Jan. 9 (Bloomberg) -- Turkish stocks dropped for a fourth day as a tightening monetary policy and predictions for slowing growth left investors worried about banks’ margins.
The main ISE National 100 index fell 0.7 percent to 49,836.98 at the close in Istanbul. Yapi & Kredi Bankasi AS, part-owned by UniCredit SpA, dropped 2.3 percent to 2.55 liras after its parent slipped 13 percent, extending its plunge over the past week to 47 percent.
The Turkish banking index, which tracks 16 lenders, declined 1.9 percent to 93,224.38 after having fallen as much as 3.4 percent. The gauge accounts for 36 percent of the ISE Stock Exchange National 100 Index, which plummeted 28 percent in the past year. The central bank has spent $15 billion to shore up the lira; it has not provided funds at its lower 5.75 percent one-week repo funding rate since Dec. 29. Inflation in Turkey was 10.5 percent in December, the highest in three years.
Turkish banks will be forced to deal with a tighter monetary policy in 2012 after a year of expansion amid record- low rates, Yavuz Uzay, head of Turkey research at Renaissance Capital in London, said in response to e-mailed questions.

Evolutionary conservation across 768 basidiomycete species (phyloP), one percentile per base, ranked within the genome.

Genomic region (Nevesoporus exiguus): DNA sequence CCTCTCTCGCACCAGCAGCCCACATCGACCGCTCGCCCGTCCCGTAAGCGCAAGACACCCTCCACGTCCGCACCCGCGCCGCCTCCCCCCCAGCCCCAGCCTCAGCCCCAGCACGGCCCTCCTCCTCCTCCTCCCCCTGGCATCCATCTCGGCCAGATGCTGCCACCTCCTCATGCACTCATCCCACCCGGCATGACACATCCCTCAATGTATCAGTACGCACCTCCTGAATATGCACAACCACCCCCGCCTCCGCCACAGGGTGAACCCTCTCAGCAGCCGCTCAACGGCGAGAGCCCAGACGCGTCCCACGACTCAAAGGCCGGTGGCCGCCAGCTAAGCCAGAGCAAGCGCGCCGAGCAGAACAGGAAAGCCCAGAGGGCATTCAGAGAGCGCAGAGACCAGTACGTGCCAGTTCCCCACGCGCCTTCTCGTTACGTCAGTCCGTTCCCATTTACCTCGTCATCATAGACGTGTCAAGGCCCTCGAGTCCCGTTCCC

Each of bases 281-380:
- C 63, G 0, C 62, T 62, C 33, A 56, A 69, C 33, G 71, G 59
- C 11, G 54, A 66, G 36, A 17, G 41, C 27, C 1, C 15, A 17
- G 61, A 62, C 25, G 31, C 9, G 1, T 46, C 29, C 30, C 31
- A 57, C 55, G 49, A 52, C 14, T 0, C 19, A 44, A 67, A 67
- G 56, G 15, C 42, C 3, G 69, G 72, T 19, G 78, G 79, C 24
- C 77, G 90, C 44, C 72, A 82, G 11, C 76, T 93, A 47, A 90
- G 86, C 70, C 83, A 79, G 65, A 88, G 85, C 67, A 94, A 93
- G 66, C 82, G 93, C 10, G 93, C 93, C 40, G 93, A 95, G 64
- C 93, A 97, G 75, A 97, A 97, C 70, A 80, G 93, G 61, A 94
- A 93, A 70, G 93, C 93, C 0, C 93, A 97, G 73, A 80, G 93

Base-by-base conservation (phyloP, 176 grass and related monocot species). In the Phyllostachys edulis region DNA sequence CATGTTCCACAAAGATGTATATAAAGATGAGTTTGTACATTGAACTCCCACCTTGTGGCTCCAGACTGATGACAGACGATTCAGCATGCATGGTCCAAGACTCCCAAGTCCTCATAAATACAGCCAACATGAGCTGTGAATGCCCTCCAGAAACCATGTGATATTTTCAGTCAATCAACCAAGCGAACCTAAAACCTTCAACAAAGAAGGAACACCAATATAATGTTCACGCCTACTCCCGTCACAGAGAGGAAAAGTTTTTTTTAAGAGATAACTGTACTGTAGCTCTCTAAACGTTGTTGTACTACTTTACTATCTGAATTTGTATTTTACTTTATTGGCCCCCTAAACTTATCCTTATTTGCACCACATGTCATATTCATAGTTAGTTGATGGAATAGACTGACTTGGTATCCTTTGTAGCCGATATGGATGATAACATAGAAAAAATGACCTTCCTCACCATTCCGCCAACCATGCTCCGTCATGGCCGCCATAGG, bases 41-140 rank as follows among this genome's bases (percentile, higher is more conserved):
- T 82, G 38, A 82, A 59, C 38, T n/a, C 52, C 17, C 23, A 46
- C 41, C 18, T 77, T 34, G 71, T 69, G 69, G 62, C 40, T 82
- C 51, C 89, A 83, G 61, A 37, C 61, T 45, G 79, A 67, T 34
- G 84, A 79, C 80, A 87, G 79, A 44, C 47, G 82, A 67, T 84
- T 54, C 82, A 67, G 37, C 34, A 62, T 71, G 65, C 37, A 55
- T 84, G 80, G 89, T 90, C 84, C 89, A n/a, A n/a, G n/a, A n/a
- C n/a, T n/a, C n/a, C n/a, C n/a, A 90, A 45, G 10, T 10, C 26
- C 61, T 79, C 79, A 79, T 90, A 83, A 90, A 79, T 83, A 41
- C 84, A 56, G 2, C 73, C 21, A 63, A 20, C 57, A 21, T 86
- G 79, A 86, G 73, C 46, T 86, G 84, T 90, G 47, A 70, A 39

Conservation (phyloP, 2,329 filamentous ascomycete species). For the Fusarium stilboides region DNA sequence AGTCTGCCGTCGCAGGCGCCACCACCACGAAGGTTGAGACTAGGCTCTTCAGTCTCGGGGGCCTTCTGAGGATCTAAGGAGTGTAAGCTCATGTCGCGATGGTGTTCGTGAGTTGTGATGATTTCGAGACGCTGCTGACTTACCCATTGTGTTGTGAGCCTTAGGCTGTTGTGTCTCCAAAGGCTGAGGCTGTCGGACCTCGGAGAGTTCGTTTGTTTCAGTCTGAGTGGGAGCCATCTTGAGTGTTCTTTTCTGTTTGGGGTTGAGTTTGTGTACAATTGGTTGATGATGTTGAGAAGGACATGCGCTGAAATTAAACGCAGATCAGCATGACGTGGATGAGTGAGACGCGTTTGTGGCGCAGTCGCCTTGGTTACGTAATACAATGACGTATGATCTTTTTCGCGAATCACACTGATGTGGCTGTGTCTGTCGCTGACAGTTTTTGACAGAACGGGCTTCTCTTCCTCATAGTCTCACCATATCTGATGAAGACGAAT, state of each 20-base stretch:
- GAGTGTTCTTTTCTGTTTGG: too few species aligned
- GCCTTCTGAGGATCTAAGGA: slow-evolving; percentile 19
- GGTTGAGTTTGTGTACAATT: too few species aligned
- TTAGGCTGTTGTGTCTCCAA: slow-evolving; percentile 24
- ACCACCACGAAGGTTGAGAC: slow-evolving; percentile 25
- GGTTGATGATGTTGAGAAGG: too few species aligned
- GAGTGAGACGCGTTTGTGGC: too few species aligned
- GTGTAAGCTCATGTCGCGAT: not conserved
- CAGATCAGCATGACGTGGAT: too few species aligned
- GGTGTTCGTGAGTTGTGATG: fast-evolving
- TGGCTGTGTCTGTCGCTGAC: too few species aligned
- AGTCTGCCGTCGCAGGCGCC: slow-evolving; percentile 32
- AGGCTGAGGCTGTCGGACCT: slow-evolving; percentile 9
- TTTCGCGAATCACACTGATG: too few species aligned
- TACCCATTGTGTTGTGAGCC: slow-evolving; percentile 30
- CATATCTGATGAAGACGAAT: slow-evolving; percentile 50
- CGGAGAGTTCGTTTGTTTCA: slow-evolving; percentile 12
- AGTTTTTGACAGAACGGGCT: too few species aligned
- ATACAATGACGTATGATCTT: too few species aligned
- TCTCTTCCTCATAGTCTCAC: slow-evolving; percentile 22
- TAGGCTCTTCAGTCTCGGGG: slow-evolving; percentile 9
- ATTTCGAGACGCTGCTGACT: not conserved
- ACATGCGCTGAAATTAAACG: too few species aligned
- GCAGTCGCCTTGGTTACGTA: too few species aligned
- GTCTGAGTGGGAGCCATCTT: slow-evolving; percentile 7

Banks will also face “maturity mismatch, lack of deposit growth, squeezing margins, rising non-performing loans and rising provisions,” he said. “The Turkish banks story still involves a lot of risks, but valuations now reflect such risks to a great degree,” he said.
Turkish banks are trading at a price-to-earnings multiple of 7 times compared with a ratio of 8.7 for the MSCI Europe Financials Index, according to data compiled by Bloomberg.
A sharp rise in funding costs resulting from a reversal of the central bank’s low-rates policies will push down the banking sector’s margins in the first half of 2012, Standard Bank Group Ltd’s unit in Turkey said in a report issued today. Quality of loans will also be in question and “there is a high likelihood of a sharp increase in bad loans in the first half unless the currency appreciates substantially,” the report by head of research Ercan Uysal said.
Non-performing loans picked up in the second half, rising 37 percent to 3.6 billion liras ($1.9 billion) at the end of December from 2.7 billion liras in July, according to data on the banking association website.
Total loans in Turkey grew 30 percent last year, defying government efforts to keep loan growth at below 25 percent as an expansion in lending drove the current-account deficit to record levels, which contributed to the lira’s weakness and pushed up inflation.
UniCredit tumbled last week as the lender announced details of its share sale, which comes as Italian bond yields trade close to a record high.
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